Information for Parents

What to Do When Your Student Is Involved In the Campus Conduct Process

Sending your student to an institution of higher education is as much of a transition for parents as it is for students. The relationship you have with your son or daughter will undoubtedly change. Students are expected to make decisions on their own, to learn to resolve conflict independently, and to take responsibility for their actions. At the same time they covet your love, respect your opinion, and generally operate on the values you instilled in them. So what should you do when your student becomes involved in the campus conduct system?

The following section provides some recommendations for parents when they discover that their student is involved in the campus conduct process.

  1. While we recognize that your goal is to  provide support for your student, we ask that you provide support unconditionally, but not blindly. Understand that there is a process in place to hear all information regarding the incident in question and encourage your student to prepare for the process.

  2. When your student receives paperwork regarding conduct procedures and has questions, direct them to contact the Office of Student Conduct & Civility Education for information. Staff members are not permitted to give specifics to  parents and will most likely recommend to you that the student call. This also empowers the student to solve the issues and concerns on their own.

  3. The Family Educational Rights and Privacy Act of 1974 precludes the college or university from discussing your child’s academic and disciplinary record without his/her written permission.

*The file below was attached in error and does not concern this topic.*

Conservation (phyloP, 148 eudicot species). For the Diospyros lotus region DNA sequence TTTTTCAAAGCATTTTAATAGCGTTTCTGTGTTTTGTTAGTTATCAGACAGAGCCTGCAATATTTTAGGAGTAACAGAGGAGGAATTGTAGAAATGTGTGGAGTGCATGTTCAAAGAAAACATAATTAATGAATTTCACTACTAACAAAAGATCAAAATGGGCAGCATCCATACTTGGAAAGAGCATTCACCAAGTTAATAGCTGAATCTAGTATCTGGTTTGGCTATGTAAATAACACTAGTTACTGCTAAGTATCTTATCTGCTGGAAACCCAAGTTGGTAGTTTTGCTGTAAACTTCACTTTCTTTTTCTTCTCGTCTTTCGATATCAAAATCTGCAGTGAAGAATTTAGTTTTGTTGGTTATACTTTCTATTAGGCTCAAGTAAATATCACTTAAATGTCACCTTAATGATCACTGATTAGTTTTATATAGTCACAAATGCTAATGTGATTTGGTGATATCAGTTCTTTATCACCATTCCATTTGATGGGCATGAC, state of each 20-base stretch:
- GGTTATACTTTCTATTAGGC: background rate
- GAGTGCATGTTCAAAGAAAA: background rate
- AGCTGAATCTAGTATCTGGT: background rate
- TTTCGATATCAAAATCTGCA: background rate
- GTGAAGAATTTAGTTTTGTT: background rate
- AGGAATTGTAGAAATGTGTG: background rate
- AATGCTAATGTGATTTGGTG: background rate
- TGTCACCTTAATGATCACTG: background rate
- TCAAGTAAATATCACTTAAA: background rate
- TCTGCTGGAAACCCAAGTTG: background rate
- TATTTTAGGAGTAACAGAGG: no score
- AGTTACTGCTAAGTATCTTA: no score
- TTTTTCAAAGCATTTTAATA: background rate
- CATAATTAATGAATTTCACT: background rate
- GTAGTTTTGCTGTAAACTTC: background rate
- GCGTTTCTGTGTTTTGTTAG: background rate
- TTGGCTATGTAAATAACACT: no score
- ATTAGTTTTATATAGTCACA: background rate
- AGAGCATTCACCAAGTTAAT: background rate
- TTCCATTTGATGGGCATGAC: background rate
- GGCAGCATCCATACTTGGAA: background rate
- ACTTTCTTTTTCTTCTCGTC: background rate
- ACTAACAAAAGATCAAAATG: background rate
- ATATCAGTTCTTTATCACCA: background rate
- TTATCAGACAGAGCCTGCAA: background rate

4. Educate yourself on Towson University’s Code of Student Conduct process by going to the following website: Code of Student Conduct
  5. Practice the “24 Hour Rule.” You may   receive a phone call or email because your student is upset about facing conduct charges. You may be tempted to try to immediately fix the problem for your student, but try to  allow 24 hours to inform, guide, teach, observe, and/or educate (if necessary). The lessons that students learn through participation in the conduct process must be experienced in order to have the desired educational outcome.

The staff in Towson University’s Office of Student Conduct and Civility Education takes their responsibilities as educators very seriously and do their best to provide a fair and unbiased system for all students. While these professionals understand that involvement in the conduct process may be difficult for students, they do their best to provide them support to effectively handle the situations in which they find themselves.